Criticism of Pope Francis rooted in misunderstanding of Vatican II

  • Pope Paul VI presides over a meeting of the Second Vatican Council in St. Peter's Basilica at the Vatican in 1963. (CNS photo/Catholic Press Photo)
  • A floral banner featuring Popes John Paul II, Francis and John XXIII is carried outside St. Peter's Square prior to Pope Francis' recitation of the Angelus at the Vatican in June 2014. (CNS photo/Paul Haring)
  • Pope John Paul II embraces Argentine Cardinal Jorge Bergoglio after presenting the new cardinal with a red beretta at the Vatican Feb. 21, 2001. (CNS photo/Reuters)

Editor's note: This is Part 1 of a three-part series discussing the theologies of the papacies of Pope Francis and Pope Paul VI.

The opposition to Pope Francis is unprecedented. There have been disagreements in the life of the church before: How could there not be? And, in recent times, we have even seen some cardinals voice disappointment or even disagreement with directives coming from Rome. For example, Belgian Cardinal Leo Joseph Suenens was not shy in voicing his concern about the manner in which the first synods of bishops after the Second Vatican Council were conducted. But claiming an apostolic exhortation is not magisterial? Publishing detailed challenges to the pope's teaching? This is uncharted territory.

I believe that the opposition to Francis is rooted in a flawed understanding of the post-conciliar era and, more specifically, where we are in the process of receiving the council. Francis, just last month, in an interview with Italian daily Avvenire, noted that it takes about 100 years to fully receive a council, and he is right. Some people thought that process was completed, and that they had mastered all the riddles of the Catholic faith in the post-conciliar age. They are very upset that their assumptions and some of their conclusions have been challenged.

Last week marked the 51st anniversary of the close of Vatican II. In the past four years, we marked the opening of the council, commemorated the promulgation of key conciliar texts, held conferences to explore the meaning of the documents, and appropriately so, because Vatican II remains the most determinative event in the life of the Catholic church in our living memory.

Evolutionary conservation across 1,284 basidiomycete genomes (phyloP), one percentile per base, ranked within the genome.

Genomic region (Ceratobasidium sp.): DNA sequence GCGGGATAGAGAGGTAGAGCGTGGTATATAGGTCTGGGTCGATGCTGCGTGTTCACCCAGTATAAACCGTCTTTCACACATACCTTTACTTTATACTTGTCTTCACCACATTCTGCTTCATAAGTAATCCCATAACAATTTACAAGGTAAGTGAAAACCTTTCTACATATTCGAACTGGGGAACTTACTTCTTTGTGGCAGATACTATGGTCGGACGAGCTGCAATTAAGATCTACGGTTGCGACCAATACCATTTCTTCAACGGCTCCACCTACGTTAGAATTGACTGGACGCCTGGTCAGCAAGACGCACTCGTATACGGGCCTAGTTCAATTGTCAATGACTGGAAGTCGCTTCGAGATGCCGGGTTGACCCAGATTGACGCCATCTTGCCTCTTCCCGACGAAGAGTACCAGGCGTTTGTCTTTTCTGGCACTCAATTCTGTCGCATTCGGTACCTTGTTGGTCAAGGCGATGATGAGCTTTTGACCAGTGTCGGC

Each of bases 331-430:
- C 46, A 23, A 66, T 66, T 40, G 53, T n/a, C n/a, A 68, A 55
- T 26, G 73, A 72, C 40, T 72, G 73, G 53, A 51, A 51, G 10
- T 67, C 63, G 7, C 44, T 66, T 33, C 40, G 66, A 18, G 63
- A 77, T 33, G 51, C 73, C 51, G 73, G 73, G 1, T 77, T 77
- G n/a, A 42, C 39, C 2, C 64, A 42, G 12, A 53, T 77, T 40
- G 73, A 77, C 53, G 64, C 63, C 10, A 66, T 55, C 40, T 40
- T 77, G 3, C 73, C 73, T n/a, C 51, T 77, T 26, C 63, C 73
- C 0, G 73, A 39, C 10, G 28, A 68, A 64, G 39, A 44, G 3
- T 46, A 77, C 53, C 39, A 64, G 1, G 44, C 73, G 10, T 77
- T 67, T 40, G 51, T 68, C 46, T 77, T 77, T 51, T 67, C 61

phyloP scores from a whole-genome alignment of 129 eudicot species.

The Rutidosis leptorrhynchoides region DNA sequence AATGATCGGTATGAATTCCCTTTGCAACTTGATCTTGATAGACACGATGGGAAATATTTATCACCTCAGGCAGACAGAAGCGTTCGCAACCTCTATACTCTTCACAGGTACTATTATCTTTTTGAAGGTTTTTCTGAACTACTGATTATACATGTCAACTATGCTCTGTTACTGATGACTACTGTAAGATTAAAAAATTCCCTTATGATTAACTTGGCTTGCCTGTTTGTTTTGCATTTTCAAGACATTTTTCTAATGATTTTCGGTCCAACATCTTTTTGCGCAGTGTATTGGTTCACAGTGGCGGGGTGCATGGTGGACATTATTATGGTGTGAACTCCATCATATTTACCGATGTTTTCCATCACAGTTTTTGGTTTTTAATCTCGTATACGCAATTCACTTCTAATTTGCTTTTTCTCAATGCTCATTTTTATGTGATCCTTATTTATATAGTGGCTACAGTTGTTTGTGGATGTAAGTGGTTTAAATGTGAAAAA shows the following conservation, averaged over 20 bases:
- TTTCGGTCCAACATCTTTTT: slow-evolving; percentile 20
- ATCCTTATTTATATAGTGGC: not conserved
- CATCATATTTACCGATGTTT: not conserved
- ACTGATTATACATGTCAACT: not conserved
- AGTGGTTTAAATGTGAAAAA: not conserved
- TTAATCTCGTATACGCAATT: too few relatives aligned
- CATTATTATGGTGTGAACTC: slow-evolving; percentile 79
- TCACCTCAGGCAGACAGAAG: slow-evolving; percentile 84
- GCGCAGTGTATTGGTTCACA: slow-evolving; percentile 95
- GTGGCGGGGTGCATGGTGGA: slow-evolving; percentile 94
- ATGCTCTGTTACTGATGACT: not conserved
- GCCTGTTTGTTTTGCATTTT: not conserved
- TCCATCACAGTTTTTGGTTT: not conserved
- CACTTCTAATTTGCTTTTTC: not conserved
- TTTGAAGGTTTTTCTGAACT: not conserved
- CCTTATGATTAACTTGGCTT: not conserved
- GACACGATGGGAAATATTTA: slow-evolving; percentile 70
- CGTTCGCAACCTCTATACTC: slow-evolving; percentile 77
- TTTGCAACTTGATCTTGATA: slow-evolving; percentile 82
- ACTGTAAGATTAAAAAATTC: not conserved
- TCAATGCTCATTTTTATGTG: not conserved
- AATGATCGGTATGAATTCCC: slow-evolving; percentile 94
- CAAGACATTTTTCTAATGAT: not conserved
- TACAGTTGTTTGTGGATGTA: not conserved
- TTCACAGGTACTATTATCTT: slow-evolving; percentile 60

This year, there is no great anniversary to commemorate; we are just one more year into the process of receiving the council, of learning more about how the doctrines and insights articulated at the council challenge us as Catholics to deepen our faith. When you hit 30 or 50, you have a big party because it is a milestone. At 31 or 54, you are just getting older. So it is with the church: The 51st anniversary may lack fireworks, but the sense of continued growth and of normalcy is welcome. Milestones can distort, focusing on what happened then. Continued growth requires us to focus as well on what is happening now. Of all the different ways of assessing the pontificate of Francis, one of the most important is that he is attending to some of the unfinished business of Vatican II.

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In this three-part series, I wish to examine how the opposition to Francis is rooted in a misinterpretation of both the council itself and, even more, of the significance of the popes who have, like Francis, overseen the implementation of the council.

One of the principal narratives that Francis has overturned is the idea that St. Pope John Paul II delivered the final, definitive interpretations on all the key issues that the council addressed. This narrative minimizes what went before and what followed the Polish pope.

Certainly John Paul II.png

Fr. Lou Cameli of the Chicago archdiocese, who serves as the archbishop's delegate for formation and mission, explained the narrative drawn by right wing critics of Francis this way: